There are some great offers in the used counterbalance marketplace at the moment. However, to really get the best value from your new machine(s), you’ll need to do your research.
Similar to when you’re buying a new car, a lift truck’s owner may hold their cards to their chest: not telling you important details about your truck’s history or issues.
If you’re considering a secondhand lift truck, it’s crucial that you work with a supplier with a great reputation. And, just as with a car, it’s important to thoroughly examine the forklift before you purchase it.
It’s important to bear in mind that the decision to buy secondhand increases the danger of breakdowns. Before you commit, you should ask yourself three questions:
– How much will it cost your business if the lift truck is out of action?
– Is yours a hard-wearing or high-intensity operation?
– Will your truck be operating for four hours or more each day?
Have you answered yes to any of these? Then you just might be better off investing in a new lift truck or, as an alternative, you might benefit from purchasing a used machine which can be called upon when breakdowns occur.
Whatever your needs, here are some questions to help you get the best deal on a used truck.
1) Is it the right counterbalance truck for the job?
Regardless of whether you choose to buy new or used, it’s good practice to ask for quotes for new equipment, alongside used, from three or more suppliers. This allows you to identify any variances, such as mast height or capacity, so you get the right equipment for your application.
2) Is my dealer reputable?
Your dealer should be able to provide you with recommendations and references. It’s also worth asking for details of any accreditations they hold.
3) Do the details add up?
Make sure that the forklift bears the CE mark. This shows it’s approved for use within the EU. If your truck doesn’t have this, you may have problems when the time comes to sell it, access an operator’s manual in English or get parts for it. And, should that truck be involved in an accident, the lack of EU-approval may invalidate your insurance.
4) How many hours has the truck worked?
Just like your car’s odometer, your forklift’s hour-meter tells you how much is ‘on the clock’. Experts suggest that an hour of lifting is equivalent to motoring in a car at 30 mph. It’s good practice to verify the meter reading by requesting the machine’s service record. (This also lets you check its service history.)
5) How does it start up?
A forklift represents a significant investment for many businesses. That’s why it’s important to inspect the truck in person and take it for a ‘test drive’ before committing to purchase. If you have an in-house service engineer, it’s worth bringing them along for sound advice.
With counterbalance trucks, it’s best to begin with a truck that hasn’t been started recently. Because the engine is cold, it allows you to spot any issues with smoke levels. The engine should turn over easily. If it fails to, then this could be a sign of ignition problems.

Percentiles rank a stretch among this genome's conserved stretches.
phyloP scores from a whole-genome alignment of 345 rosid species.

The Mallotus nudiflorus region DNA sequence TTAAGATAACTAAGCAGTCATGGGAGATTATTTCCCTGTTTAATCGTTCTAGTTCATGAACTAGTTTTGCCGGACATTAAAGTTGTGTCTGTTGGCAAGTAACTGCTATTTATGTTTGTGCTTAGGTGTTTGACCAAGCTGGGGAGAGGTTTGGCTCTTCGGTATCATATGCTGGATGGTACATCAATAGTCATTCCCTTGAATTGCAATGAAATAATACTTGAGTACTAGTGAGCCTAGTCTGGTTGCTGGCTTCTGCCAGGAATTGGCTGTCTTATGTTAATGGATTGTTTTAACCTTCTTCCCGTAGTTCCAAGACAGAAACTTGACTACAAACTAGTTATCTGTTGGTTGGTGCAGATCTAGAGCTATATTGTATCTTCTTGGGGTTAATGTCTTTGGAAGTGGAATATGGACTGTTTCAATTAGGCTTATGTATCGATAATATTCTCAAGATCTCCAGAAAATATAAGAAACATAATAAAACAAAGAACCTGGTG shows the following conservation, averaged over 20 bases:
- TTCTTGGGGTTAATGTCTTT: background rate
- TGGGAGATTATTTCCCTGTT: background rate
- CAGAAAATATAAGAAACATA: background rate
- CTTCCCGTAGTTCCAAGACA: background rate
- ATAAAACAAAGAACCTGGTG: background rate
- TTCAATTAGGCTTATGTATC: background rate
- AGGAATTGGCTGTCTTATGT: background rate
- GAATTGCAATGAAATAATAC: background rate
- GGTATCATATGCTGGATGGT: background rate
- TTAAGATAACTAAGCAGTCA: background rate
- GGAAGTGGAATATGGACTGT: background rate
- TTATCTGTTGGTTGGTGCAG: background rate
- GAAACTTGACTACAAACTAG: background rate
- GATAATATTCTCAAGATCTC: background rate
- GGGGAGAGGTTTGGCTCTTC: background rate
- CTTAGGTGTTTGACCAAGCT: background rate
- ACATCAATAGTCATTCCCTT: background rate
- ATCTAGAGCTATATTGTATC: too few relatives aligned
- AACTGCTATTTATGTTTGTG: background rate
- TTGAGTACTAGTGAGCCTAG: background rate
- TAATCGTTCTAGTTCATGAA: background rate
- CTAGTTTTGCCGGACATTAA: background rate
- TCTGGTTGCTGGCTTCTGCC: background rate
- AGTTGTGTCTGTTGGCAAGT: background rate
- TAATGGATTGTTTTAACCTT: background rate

6) Is the mast a smooth operator?
Test its mast movement – laden and unladen. It should operate smoothly without sticking. There shouldn’t be any movement within the mast channels or between the mast and the carriage.
When loaded, keep an eye out for the mast creeping forward. This may indicate problems with seals, rams or valves.
Under LOLER, your masts and chains must be examined – prior to sale – by a competent person. This can be confirmed by requesting a Report of Thorough Examination from the vendor.
7) How do the forks look?
Inspect the counterbalance truck’s forks carefully. Be on the lookout for cracks and damage, and look for wear by checking heel thickness. This is specified by the truck’s manufacturer. Where this isn’t available, please refer to ISO5057.
It’s important that the fork fits the truck well. If it fits loosely, this may mean there’s wear or damage to its hanger or carriage points.
8) Do the tyres match the truck?
Always make sure that your truck has the right tyres fitted – otherwise they may wear prematurely. Also keep an eye out for uneven wear. It can be sign of axle alignment issues which are expensive to fix.
Be alert to:
- Any damage to the overhead guard or load backrest
- Low oil pressures
- Wear to rings or valves
- Damage to the radiator
- Rust particles in the engine coolant
- Discoloured transmission fluids
- Bowed mast channels
- Scored mast or cylinder rods
- Leaky hydraulic control valves
- No official CE mark
- Damage to fork arms (cracks, welds, excessive wear)
- Cracks or signs of re-welding to the chassis
- Rusting of the chassis
- Uneven tyre wear
- Excessive motor noise when travelling fully loaded
- Black, sooty residue from the exhaust
- Harsh braking
- Operator manual in a different language
- No Report of Thorough Examination
Whether you choose to buy new or used, we recommend you give it the same time and consideration you would give to buying a car.